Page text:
IPE: Asset classes are very often bundles of economic risks and sensitivities, and it can prove difficult or costly to unbundle them. I know that you do not attempt to swap out the interest rate sensitivity of your credit portfolio, for instance, because you don't consider it to be a significant part of the risk. But ATP has removed peripheral euro-zone bonds from its rates portfolio because they are now primarily driven by credit risk.
HGJ: In the past we have assumed that we could put any OECD government bonds into the risk class that we call rates. But removing anything that has the slightest trace of credit risk has been very important for us, because otherwise the risk class would start to behave very differently - perhaps even like an equity risk exposure. So we came out of peripheral euro-zone bonds at a very early stage. We can put them into the credit portfolio, if we want, but not the rates portfolio.
IPE: But now, arguably, you could point to credit risk as a big driver of some of the core euro-zone yield curves. Some, like France's, have become higher-yielding, and while others, like Germany's or the UK's, have become safe havens, that in itself is a credit sensitivity, not a rates sensitivity, isn't it?
HGJ: That's true, but safe havens are good diversifiers in the same scenarios as interest rates. So you can say that yields can fall because economic activity is depressed, or because investors are looking for safety. For all the different drivers of those yields, the point is that it is a similar economic scenario behind each one. This was the part of the portfolio that did well for us in 2008 and the second half of 2011, and turned out to be the only really important diversifier.
IPE: Similarly, ATP has some private equity in its equity risk portfolio, and the inflation portfolio includes infrastructure and real estate. These asset classes bundle up a bunch of economic sensitivities, but then they all have illiquidity risk on top of that, too. The last few years has shown that illiquidity risk can overwhelm every other risk from time to time: isn't there a case for ATP adding ‘illiquidity' separately to its existing five risk classes?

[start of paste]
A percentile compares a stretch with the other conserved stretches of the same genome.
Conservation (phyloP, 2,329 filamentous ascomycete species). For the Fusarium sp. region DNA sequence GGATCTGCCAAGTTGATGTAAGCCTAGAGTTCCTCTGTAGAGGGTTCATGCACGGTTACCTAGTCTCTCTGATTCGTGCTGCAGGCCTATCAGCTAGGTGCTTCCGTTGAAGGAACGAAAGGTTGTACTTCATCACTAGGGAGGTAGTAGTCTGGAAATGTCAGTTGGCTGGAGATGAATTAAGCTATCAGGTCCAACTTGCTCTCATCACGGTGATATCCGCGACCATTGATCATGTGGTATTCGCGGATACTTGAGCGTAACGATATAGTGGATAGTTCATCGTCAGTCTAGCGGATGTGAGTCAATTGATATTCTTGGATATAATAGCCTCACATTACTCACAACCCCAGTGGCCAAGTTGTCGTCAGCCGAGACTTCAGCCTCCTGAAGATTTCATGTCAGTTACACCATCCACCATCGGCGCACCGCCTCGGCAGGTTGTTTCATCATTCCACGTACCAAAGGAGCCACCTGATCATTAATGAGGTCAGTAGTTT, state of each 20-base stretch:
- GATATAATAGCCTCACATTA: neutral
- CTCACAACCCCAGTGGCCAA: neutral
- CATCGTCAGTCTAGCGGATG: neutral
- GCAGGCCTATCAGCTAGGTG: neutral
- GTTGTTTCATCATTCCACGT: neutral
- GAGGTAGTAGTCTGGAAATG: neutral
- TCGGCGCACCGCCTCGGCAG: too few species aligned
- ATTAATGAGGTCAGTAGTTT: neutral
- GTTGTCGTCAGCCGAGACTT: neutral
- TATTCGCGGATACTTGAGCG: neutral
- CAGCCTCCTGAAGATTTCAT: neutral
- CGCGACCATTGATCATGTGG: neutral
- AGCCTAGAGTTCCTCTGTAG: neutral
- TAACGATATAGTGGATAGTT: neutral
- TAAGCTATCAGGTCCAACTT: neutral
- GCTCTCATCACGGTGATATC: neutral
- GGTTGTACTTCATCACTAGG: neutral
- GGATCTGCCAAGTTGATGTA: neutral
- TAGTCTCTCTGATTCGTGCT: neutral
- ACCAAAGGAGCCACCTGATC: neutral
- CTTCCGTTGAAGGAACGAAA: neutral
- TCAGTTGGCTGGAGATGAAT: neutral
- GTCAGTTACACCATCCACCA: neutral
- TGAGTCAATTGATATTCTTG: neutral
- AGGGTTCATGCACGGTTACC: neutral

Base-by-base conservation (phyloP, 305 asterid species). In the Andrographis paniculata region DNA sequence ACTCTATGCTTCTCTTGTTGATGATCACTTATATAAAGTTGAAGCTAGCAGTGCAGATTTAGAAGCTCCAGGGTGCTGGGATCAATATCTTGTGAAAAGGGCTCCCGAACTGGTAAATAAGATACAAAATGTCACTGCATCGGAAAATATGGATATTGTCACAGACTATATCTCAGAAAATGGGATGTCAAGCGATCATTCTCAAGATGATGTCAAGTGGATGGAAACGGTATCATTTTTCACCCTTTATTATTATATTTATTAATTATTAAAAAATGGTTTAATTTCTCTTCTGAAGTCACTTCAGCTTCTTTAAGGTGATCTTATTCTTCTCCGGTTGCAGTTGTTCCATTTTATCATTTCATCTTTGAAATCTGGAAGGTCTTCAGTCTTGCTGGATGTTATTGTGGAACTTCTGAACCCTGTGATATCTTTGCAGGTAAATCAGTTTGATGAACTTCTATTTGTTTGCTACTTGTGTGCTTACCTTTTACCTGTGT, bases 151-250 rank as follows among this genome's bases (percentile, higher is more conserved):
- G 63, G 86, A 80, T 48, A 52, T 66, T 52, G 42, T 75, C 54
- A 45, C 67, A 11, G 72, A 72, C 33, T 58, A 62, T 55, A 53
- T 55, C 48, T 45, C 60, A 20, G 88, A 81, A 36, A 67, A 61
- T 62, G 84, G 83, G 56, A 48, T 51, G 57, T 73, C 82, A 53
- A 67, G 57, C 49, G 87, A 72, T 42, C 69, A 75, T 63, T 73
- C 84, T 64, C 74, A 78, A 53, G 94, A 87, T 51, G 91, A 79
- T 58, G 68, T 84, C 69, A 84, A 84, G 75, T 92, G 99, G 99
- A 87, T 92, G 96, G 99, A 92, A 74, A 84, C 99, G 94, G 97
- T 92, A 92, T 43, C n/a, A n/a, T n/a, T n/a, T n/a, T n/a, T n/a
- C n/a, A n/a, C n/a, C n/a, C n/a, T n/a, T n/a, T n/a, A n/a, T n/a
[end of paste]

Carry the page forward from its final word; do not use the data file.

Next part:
HGJ: There can be short-term differences in the way private and public equity is priced, but in the long run they should be driven by the same fundamental risks. I completely agree that there are times when the liquidity risk becomes dominant - and that is a factor that we take account of across all of our risk classes. Risk parity is not sufficient at all times: liquidity is not an issue until everybody needs it. So while we have some illiquid investments we have always remained very liquid, at least compared to many other diversified investors, both at the overall fund level and also at the level of individual risk classes, to retain as much flexibility as we can at all times. And our put option overlay is also a liquidity provider at a time when the market is demanding liquidity in large volumes.
IPE: This refers to your tail-risk hedging programme of equity index out-of-the-money put options. Does this explains how, when world equities lost 18% in Q3 2011, ATP's equity portfolio managed to lose only 4.6%?
HGJ: We do some tail-risk hedging, and the value of that hedge increased. But in addition, we consider private equity to be part of the equity risk bucket, and that has exhibited a somewhat more stable price development through 2011, balancing out the losses in listed equities.
IPE: I'd like to ask about how ATP rebalances its risk portfolio. At the end of H1 2011, the inflation-risk capital allocation had grown to 29% of the portfolio. That was back to 16.8% at the end of Q3, and down to 15.6% at the end of the year - despite positive returns to the risk class. That suggests regular rebalancing. Similarly, a volatile asset class like commodities, which can only contribute 10% to strategic portfolio risk, must have to be rebalanced frequently: the capital allocation went from 3.7% to 2.2% over the course of Q4 2011, for example - which would be either a rebalancing, or a significant change to the risk contribution to the portfolio through a performance-related change in capital allocation.